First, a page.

In response to their sincere thanks, Taru said, "It is not me who brought you this help but Jesus who knows you has sent this help... thank Jesus and believe in Him."
"Yes, ma’am it is true,” the two mothers agreed. But they didn’t just stop there. “Ma’am,” she said, “can you please pray for us?”
“It was a great opportunity for Taru to share about how God is concerned and cares for everyone, irrespective of who we are, but you need to believe Him and pray to Him for all your needs,” David reflects. That was the birth of Project Joseph. Through initiatives like this, God is giving opportunities to David and Taru to scatter seeds of God’s truth and hope in hearts darkened by hurt, poverty and a religion of hopelessness.
Project Joseph gains momentum.
Over the course of his partnership with Ruben, Timothy has watched him mature into a godly shepherd who knows the Bible and is a leader in his village.
Last month, Ruben and his wife were praying. Their village was hungry.
The Lord has blessed Ruben’s faithfulness and he has a piece of land that yielded well this year. Ruben and his wife had been wise, followed Joseph’s Biblical example and saved a portion of their surplus.
But what they had wouldn’t feed the whole village. “How do we decide who to give our extra to?” they prayed.
Tim had given Ruben a cell phone, but as of the day prior, Ruben’s phone had been completely broken and unusable.
Then something unexplainable happened.
The phone was lying next to Ruben when it caught his eye because it lit up. To test it, Ruben posted, “Hi, how are you?” on Facebook.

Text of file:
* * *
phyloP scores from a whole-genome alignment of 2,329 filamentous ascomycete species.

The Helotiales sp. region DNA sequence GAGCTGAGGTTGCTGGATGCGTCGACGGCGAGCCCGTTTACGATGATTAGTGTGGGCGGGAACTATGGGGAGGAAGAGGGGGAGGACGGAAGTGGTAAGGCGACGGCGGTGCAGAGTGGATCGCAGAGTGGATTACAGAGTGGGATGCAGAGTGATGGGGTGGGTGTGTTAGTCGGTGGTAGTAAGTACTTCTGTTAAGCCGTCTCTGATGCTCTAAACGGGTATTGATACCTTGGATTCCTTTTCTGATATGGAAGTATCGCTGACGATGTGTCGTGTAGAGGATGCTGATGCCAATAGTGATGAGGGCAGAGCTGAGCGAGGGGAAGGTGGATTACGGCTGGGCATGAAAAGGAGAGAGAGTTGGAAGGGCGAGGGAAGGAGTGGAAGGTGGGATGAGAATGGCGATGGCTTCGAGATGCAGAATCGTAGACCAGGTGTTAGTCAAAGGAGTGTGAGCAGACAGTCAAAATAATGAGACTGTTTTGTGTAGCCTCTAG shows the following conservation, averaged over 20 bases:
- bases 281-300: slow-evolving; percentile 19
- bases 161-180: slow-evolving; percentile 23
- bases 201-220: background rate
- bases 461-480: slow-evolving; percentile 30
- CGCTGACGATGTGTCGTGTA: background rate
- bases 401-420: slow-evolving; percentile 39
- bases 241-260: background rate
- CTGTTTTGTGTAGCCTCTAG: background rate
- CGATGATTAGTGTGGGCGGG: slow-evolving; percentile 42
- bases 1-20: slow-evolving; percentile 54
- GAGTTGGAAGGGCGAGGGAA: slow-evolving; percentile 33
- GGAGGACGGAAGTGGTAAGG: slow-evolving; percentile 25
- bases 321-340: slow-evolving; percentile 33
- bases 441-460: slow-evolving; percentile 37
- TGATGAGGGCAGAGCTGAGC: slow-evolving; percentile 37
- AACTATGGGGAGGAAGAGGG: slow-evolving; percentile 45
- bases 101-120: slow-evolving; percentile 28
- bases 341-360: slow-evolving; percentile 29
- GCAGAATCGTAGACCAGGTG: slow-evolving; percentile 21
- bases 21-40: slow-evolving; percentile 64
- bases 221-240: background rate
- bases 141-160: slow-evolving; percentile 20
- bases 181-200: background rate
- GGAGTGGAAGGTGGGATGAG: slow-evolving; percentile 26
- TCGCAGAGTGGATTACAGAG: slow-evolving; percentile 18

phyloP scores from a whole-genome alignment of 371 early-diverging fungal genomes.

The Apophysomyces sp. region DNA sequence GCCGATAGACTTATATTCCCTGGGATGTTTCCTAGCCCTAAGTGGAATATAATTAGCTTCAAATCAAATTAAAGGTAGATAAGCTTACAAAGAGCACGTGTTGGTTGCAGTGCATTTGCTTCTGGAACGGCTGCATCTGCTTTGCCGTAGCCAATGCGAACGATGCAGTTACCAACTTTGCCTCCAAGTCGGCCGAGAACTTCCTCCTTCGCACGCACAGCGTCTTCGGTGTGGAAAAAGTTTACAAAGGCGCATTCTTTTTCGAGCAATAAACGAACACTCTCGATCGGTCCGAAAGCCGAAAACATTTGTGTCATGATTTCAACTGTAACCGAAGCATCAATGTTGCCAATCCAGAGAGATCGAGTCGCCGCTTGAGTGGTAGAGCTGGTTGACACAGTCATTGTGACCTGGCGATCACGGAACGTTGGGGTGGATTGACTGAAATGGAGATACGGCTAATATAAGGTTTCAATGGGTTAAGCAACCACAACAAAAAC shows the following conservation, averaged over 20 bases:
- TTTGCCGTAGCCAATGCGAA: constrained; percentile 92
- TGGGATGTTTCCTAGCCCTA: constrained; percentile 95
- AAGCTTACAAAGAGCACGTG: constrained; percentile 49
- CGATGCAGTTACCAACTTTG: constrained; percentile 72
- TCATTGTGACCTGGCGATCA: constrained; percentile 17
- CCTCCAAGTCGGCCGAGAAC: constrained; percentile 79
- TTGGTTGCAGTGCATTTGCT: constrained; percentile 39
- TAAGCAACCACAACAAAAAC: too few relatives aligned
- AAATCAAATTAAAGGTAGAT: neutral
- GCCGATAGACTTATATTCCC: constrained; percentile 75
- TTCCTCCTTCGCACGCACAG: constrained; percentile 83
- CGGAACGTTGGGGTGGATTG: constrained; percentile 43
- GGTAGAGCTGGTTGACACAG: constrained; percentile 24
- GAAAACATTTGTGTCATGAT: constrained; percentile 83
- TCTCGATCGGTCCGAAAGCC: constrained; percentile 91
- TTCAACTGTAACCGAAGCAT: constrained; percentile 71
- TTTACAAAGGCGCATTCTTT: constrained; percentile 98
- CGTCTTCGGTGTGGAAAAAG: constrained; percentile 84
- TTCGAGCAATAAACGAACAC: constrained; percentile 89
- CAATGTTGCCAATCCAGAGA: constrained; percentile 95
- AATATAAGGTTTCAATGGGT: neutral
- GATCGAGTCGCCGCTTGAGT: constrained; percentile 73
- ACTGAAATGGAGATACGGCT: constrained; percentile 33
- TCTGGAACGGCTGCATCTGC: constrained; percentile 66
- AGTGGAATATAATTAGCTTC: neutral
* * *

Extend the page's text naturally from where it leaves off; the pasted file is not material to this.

He didn’t know that on the other side of the world, ITMI’s Steve Evers was trying to make contact with him, but didn’t have Ruben’s phone number. With a pandemic taking the globe by storm, Steve wanted to see how Ruben’s family and village was faring.
But he had hit a wall trying to locate Ruben’s contact information.
Ruben’s test Facebook post appeared just as Steve was unsuccessfully trying to locate Ruben on Facebook. Steve responded right away to Ruben’s post. Steve and Ruben had a 30-40 minute conversation on a “dead” phone, which resulted in Ruben being one of the first to join what Steve is calling “The Joseph Project”.
Steve is calling ITMI partners to follow Joseph’s example during what is becoming for many in third world places, a quarantine-induced famine.
He is asking them to store up and accumulate any supplies they can and use them to sustain God’s people and others in need for the advancement of the Gospel.
Steve is also asking God’s people here to help by sharing some of what is in our storehouses, too.
We were blessed to be able to respond quickly to the needs in Ruben’s village, enabling Ruben to show this village that the Lord alone is their provider and that He cares and is capable of providing from places our limited view can’t predict.